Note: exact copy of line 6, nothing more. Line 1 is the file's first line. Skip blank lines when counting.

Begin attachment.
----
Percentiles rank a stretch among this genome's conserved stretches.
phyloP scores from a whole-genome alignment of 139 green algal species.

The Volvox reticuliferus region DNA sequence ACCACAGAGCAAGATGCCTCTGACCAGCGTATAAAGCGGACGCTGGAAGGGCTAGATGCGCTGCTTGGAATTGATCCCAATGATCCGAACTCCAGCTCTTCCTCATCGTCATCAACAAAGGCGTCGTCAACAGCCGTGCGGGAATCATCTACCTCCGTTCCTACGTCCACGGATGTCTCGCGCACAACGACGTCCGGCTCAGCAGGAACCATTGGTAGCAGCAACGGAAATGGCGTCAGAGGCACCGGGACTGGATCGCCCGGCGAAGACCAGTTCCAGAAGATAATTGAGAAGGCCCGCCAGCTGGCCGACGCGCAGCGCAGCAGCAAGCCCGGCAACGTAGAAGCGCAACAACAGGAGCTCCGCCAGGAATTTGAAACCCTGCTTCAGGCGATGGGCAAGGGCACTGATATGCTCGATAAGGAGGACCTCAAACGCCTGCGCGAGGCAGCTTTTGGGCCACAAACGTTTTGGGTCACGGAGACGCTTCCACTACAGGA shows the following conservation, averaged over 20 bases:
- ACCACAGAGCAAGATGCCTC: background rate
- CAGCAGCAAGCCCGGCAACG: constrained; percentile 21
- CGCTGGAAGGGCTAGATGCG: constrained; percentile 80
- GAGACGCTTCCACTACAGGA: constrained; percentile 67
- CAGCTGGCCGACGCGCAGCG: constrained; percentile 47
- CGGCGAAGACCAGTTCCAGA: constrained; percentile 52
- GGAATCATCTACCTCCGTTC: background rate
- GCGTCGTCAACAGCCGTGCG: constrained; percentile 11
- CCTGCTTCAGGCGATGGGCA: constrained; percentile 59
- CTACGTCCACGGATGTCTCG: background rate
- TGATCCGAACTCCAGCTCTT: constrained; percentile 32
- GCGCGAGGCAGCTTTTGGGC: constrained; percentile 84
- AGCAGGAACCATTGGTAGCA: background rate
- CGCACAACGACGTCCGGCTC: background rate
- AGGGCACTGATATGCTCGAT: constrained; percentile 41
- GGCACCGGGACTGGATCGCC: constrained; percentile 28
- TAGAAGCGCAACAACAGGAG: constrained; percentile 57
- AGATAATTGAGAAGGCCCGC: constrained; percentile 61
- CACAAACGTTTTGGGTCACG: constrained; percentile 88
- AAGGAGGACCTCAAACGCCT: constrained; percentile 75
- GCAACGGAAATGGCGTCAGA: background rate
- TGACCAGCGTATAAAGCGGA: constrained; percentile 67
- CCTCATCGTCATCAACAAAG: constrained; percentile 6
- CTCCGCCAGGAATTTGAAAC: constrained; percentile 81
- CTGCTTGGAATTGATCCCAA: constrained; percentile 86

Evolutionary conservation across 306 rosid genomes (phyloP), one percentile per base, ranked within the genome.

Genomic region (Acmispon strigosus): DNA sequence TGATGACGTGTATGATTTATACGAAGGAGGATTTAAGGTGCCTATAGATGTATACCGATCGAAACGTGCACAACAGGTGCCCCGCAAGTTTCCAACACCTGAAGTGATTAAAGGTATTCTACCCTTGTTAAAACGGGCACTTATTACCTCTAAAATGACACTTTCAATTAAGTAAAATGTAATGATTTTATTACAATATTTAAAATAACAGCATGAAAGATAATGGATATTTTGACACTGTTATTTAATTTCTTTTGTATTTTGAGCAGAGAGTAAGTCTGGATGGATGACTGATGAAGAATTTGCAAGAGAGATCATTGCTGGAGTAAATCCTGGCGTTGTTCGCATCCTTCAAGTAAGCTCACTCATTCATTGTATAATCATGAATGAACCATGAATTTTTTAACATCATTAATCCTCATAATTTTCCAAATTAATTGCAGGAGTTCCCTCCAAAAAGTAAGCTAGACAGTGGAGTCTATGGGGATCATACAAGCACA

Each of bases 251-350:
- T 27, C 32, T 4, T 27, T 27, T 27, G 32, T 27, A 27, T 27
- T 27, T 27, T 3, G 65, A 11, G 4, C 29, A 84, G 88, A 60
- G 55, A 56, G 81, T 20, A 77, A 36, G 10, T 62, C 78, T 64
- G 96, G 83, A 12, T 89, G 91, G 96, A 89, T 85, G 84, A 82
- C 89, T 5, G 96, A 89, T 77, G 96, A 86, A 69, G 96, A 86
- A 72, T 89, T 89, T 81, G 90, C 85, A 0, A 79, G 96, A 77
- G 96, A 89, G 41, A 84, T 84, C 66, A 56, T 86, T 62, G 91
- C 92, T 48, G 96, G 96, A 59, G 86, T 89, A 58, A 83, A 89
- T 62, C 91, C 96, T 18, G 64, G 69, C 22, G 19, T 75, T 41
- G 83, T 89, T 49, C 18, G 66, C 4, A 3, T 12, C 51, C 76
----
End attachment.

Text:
- CGCTGGAAGGGCTAGATGCG: constrained; percentile 80